Many Americans, including in Texas, are not certain how their estate should be divided after death, per a 2016 Gallup survey. Well over half of all Americans also do not have a simple will. Going without a will may raise complications for persons who are single without children, unmarried couples living together, or even married couples without kids.
That is because the intestate laws that set forth how the estate shall be divided when there is no will may be inadequate. They may in some cases bring about a result that was not intended by the decedent. For example, when a single person dies, different relatives and friends may challenge the designations set by law or may claim to be relatives who are entitled to inherit under those laws.
The problem is seen most clearly in the case of the untimely death of the wealthy entertainer, Prince. His estate was riddled with contested battles dealing with individuals who claimed to inherit under the intestate laws. Determining who was factually related to the star singer was a daunting task for the probate court. The estate lost excessive amounts of money and the division of assets was held up for a long time. With even a simple will, however, Prince could have designated those chosen to inherit by name and relationship, and the problems would have been avoided.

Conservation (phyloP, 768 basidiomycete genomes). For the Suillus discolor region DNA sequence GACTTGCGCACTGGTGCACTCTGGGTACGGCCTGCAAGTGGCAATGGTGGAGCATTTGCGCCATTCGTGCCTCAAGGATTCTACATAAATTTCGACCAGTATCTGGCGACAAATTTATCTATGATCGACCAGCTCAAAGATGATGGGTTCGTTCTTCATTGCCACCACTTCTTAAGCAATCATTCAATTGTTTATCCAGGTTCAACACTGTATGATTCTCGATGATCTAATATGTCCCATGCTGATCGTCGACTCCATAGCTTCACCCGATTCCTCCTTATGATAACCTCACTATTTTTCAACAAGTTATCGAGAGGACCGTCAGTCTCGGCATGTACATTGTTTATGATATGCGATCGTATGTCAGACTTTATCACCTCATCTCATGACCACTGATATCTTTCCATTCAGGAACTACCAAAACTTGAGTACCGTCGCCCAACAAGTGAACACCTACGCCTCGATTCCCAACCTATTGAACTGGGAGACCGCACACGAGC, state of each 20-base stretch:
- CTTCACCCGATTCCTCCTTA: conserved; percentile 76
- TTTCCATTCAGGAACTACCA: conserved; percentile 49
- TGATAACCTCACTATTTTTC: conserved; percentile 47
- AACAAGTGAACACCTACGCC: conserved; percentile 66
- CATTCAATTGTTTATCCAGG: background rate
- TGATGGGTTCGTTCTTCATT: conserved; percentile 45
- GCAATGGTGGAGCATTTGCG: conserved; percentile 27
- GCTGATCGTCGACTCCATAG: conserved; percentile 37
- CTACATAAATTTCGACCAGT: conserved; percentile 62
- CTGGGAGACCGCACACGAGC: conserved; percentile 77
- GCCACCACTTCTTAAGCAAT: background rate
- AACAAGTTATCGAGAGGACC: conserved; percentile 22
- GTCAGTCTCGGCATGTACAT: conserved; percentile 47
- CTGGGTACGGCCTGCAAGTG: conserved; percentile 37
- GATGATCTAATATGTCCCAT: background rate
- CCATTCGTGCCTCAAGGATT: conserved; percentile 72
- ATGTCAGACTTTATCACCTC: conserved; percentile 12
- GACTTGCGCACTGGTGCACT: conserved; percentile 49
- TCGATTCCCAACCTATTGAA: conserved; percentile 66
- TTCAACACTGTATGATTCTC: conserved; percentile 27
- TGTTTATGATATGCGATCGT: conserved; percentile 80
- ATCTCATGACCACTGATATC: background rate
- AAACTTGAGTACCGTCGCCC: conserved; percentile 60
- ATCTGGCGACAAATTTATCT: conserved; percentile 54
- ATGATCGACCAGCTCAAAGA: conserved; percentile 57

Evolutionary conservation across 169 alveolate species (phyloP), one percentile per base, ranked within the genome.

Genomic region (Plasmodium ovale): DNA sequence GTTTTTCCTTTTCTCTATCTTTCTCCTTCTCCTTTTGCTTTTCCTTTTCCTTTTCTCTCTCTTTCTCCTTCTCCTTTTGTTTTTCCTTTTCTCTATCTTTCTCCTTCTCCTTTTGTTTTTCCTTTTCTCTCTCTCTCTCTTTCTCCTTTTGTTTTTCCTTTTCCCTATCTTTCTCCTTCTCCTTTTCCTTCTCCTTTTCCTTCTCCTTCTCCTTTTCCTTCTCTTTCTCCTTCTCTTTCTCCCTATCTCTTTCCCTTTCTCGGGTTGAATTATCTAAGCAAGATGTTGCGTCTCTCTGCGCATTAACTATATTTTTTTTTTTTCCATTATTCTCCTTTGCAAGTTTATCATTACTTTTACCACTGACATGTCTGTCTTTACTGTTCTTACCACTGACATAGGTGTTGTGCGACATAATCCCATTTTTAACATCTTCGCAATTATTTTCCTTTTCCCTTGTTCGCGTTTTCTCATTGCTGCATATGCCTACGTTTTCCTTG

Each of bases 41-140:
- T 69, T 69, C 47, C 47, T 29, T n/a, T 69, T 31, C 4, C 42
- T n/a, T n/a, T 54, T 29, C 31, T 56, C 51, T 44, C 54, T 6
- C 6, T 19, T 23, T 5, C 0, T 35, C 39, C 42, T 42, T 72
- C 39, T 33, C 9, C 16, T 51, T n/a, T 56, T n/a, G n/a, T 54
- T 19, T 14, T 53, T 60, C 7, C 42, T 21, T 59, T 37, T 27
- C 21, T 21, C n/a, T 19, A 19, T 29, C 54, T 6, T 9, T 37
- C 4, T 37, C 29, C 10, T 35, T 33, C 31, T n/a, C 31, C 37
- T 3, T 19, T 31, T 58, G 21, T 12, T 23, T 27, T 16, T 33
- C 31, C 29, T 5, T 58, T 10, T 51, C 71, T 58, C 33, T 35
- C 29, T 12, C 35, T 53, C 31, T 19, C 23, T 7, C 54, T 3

Every estate in Texas and elsewhere needs at least a simple will and a power of attorney drawn up during the estate planning process while the testator is alive. The power of attorney serves the purpose of providing a representative for the testator should he or she become incapacitated and incompetent to handle his or her own affairs during life. The power of attorney serves the critical need of getting the right person into position with authority to make decisions and expenditures on behalf of the testator. Otherwise, the estate may incur excessive fees and costs in having a guardian or conservator appointed by the court.
Source: finance.yahoo.com, "Estate Planning Is Important for People Without Children", Debbie Carlson, Feb. 16, 2017